If you have plenty of energy to see all three sights and are coming to the Forum from Palatine Hill, there is an easy entry gate between the two destinations. You can go through the entrance gate in either direction, but you are only allowed one entry to the Roman Forum and one to Palatine Hill, so you can’t go back and forth.
If you are uncertain about whether you will have energy for Palatine Hill and have reserved tickets, see the Colosseum bright and early to avoid a long line. There are only 3,000 people allowed in the Colosseum at any given time. If you get there too late, you may be waiting a while, even if you have reserved tickets. Here’s a view of the Colosseum from the direction of the Roman Forum:
Once you have finished the Colosseum, make the walk to the Roman Forum entry gate and get in the advance ticket line. Even if you bought your Colosseum ticket earlier in the day, you now have a Roman Forum ticket in hand and can skip the longer queue to buy a ticket.
Inside the Roman Forum
If you choose not to get a guide (see my thoughts on guides in my Colosseum post), make sure you have a good guidebook with you so that you can get some relevant information about each point of interest. There are a few signs that will give you some idea of what you are looking at, but the guide book will likely be better.
It is believed that the Roman Forum was in use from around 800 BC to 600 AD. The main purpose of the Forum was as a gathering point for community activities: marketplace, speeches, legal proceedings, etc. One of the more important activities in this Forum was to allow ancient Roman orators to present and discuss topics of the day. While there were many different forum areas around Rome, given that this particular forum included the Senate House, it is probable that the people who spoke here were some of the most important and well known people in Rome.
Add in the fact that some of the most important people of Rome either lived or worked here, and you have the makings of some very interesting political discussions. The Senate House was called the Curia Julia. Another very important building included the Regia, which is either where where the kings of Rome either lived or were headquartered. The Vestal Virgins lived in the Atrium Vestae. And the Mamertine Prison was reserved for foreign leaders and generals.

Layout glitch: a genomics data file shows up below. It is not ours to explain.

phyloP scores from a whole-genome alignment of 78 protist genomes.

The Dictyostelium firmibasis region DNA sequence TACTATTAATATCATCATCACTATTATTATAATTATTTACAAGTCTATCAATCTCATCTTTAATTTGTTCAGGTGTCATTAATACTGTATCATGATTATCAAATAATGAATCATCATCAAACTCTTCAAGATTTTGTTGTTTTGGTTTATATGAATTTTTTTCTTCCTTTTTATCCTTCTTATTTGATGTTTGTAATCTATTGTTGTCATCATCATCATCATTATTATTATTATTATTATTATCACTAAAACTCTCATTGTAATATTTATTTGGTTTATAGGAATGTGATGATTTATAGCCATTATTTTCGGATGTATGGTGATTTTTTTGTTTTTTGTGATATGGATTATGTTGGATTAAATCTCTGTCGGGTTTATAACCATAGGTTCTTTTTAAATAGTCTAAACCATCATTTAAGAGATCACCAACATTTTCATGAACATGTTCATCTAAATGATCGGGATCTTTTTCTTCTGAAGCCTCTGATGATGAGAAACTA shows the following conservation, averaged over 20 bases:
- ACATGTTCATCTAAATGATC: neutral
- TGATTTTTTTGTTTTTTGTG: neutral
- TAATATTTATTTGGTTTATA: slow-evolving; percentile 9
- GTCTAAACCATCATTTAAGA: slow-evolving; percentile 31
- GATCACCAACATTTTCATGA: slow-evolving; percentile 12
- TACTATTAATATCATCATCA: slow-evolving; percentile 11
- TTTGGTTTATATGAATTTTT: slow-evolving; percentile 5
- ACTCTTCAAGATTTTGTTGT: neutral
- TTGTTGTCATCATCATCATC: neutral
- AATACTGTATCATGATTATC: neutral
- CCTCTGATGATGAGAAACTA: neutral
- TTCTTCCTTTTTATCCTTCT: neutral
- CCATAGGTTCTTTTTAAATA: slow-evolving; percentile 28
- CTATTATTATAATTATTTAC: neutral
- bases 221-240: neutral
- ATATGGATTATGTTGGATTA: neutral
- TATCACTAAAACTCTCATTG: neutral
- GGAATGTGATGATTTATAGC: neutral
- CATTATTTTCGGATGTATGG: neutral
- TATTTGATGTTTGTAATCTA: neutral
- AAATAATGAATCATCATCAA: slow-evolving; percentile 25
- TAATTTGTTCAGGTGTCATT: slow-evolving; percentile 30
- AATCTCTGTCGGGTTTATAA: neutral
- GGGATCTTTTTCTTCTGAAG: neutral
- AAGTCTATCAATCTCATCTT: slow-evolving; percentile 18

In addition to buildings reserved for the elite, there were several Basilicas that were used for more ordinary purposes, either for legal proceedings or public assemblies. These included the Basilicas of Aemilia, Julia, and Maxentius and Constantine.
The Via Sacra runs through the middle of the Forum and was both the road that emperors followed on their way to being coronated and the road that armies returned to Rome.
Several arches were built to commemorate various victories. These include the Arches of Septimius Severus, Titus, and Maxima.
Scattered around the Forum were several temples that were either dedicated to various gods and men. A common practice for the elite was to build a temple for yourself in the belief that it would make you a god. The list of temples in the Forum includes the temples of Castor and Pollux, Saturn, Vesta, Venus and Roma, Antonius and Faustina, Caesar, Vespasian and Titus, and Romulus.
It is easy to get a feeling for the place in as little as 45 minutes, but it is also a place that you could spend half a day or more.
Keep reading our travel blog for more adventures in Italy!
Here are some more blog posts from this trip: